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Multiple Sclerosis and Cognition: What To Watch For

Updated on December 27, 2021
Medically reviewed by
Amit M. Shelat, D.O.
Article written by
Brooke Dulka, Ph.D.

  • Roughly 40 percent to 65 percent of people living with multiple sclerosis (MS) have some form of cognitive challenges.
  • Cognitive challenges can include trouble concentrating or following through on complex tasks, along with difficulty remembering events or finding the right words to use.
  • Early comprehensive intervention may help maintain brain health, including slowing lesion growth.

Multiple sclerosis is a progressive disease of the central nervous system that is well known for its effects on a person’s ability to move. However, one of the lesser-known symptoms of MS is cognitive decline — sometimes known as cog fog or brain fog.

In fact, as MS progresses, approximately 40 percent to 65 percent of people diagnosed with MS will experience cognitive changes. These cognitive challenges may include issues with:

  • Attention span
  • Processing of information
  • Memory
  • Verbal fluency
  • Decision-making

Recent studies suggest that cognitive dysfunction can occur earlier in the disease than previously thought. These challenges can impact a person’s ability to work, drive, socialize, and live independently. Studies have also shown a link between cognitive impairment in MS and anxiety and depression.

How Does MS Impact Brain Health and Cognitive Functioning?

As all adults age, they generally lose a small amount of brain tissue. In people living with MS, this loss may happen at a faster pace and connectivity (connections) of the brain can be disrupted.

In addition, the brain’s ability to adapt to MS damage (such as brain lesions) can be slowly used up over time. This decline in brain health results in increased symptoms of MS, including decreased mobility and cognitive functioning.

The loss of myelin (a fatty layer of insulation found on brain cells or neurons) also contributes to declines in cognitive functioning. This occurs as a component of MS-related autoimmune attacks on the central nervous system.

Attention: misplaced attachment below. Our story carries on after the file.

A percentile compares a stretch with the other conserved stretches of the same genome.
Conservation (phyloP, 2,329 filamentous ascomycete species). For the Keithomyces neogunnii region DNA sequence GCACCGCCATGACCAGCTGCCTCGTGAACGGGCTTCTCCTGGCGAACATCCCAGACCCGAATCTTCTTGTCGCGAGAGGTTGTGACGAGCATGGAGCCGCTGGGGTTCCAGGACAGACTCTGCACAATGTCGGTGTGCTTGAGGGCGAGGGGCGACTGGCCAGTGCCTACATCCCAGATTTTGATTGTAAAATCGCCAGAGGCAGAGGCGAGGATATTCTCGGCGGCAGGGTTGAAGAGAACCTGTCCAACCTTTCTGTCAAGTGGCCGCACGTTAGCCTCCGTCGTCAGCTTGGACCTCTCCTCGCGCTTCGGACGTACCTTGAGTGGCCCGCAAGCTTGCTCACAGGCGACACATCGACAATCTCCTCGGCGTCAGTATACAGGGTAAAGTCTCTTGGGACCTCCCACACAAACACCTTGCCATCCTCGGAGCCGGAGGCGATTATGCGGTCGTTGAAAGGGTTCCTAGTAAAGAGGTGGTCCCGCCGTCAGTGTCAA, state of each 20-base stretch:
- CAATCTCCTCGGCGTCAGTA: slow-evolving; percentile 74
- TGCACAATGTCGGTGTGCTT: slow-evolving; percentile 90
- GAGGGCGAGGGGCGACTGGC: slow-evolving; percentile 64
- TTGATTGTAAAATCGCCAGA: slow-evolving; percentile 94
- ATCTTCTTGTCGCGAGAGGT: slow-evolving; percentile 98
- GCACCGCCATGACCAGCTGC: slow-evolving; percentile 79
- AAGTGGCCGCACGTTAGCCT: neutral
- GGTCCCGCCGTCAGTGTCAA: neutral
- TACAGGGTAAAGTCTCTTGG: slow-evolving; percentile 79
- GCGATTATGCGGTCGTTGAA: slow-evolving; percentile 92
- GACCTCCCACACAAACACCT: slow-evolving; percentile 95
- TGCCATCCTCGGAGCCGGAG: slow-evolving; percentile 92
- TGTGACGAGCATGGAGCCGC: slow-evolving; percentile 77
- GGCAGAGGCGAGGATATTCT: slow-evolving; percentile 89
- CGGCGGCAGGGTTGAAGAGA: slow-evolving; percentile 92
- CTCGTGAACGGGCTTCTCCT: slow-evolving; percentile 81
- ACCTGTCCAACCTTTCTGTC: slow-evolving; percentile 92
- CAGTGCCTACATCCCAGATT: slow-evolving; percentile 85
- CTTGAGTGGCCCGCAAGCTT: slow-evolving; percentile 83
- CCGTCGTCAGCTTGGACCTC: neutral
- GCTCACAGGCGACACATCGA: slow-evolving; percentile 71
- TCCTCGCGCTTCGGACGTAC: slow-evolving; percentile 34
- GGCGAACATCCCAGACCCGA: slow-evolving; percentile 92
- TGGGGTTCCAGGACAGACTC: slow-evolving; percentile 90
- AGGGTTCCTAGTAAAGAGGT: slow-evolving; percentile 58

What Are the Signs of Cognitive Impairment?

Living with MS can be hard because it can affect so many areas of cognition and executive functions (higher order thinking). One member of MyMSTeam said, “I’m definitely functioning at a different level than I ever did. I’m forgetting things, constantly searching for words, and flat out do not have the attention span or even ability to read at the level I could 10 years ago. I’m still processing that loss. But knowing that it's not coming back forces me to adapt and try to work through my new life.”

Learn about cognition testing for MS.

The National Multiple Sclerosis Association describes six different categories of cognitive symptoms.

Memory or Recall

Memory or recall problems can manifest in many ways, including difficulty learning new material, forgetting appointments or someone's name, or feeling disoriented and not knowing where you are. One MyMSTeam member commented, “I went to sign my name on a check, and I couldn’t remember how to spell my own name!”

Attention and Concentration

Some people with MS may have difficulty focusing or inability to stick to one task without getting distracted. Attention problems are a common component of MS. In fact, one MyMSTeam member shared, “I am losing my train of thought.”

Information Processing

Being unable to respond quickly when a lot of information is being presented or having trouble handling deadlines can be signs that you’re having a hard time with information processing. “It’s like your brain is in slow motion,” a MyMSTeam member wrote.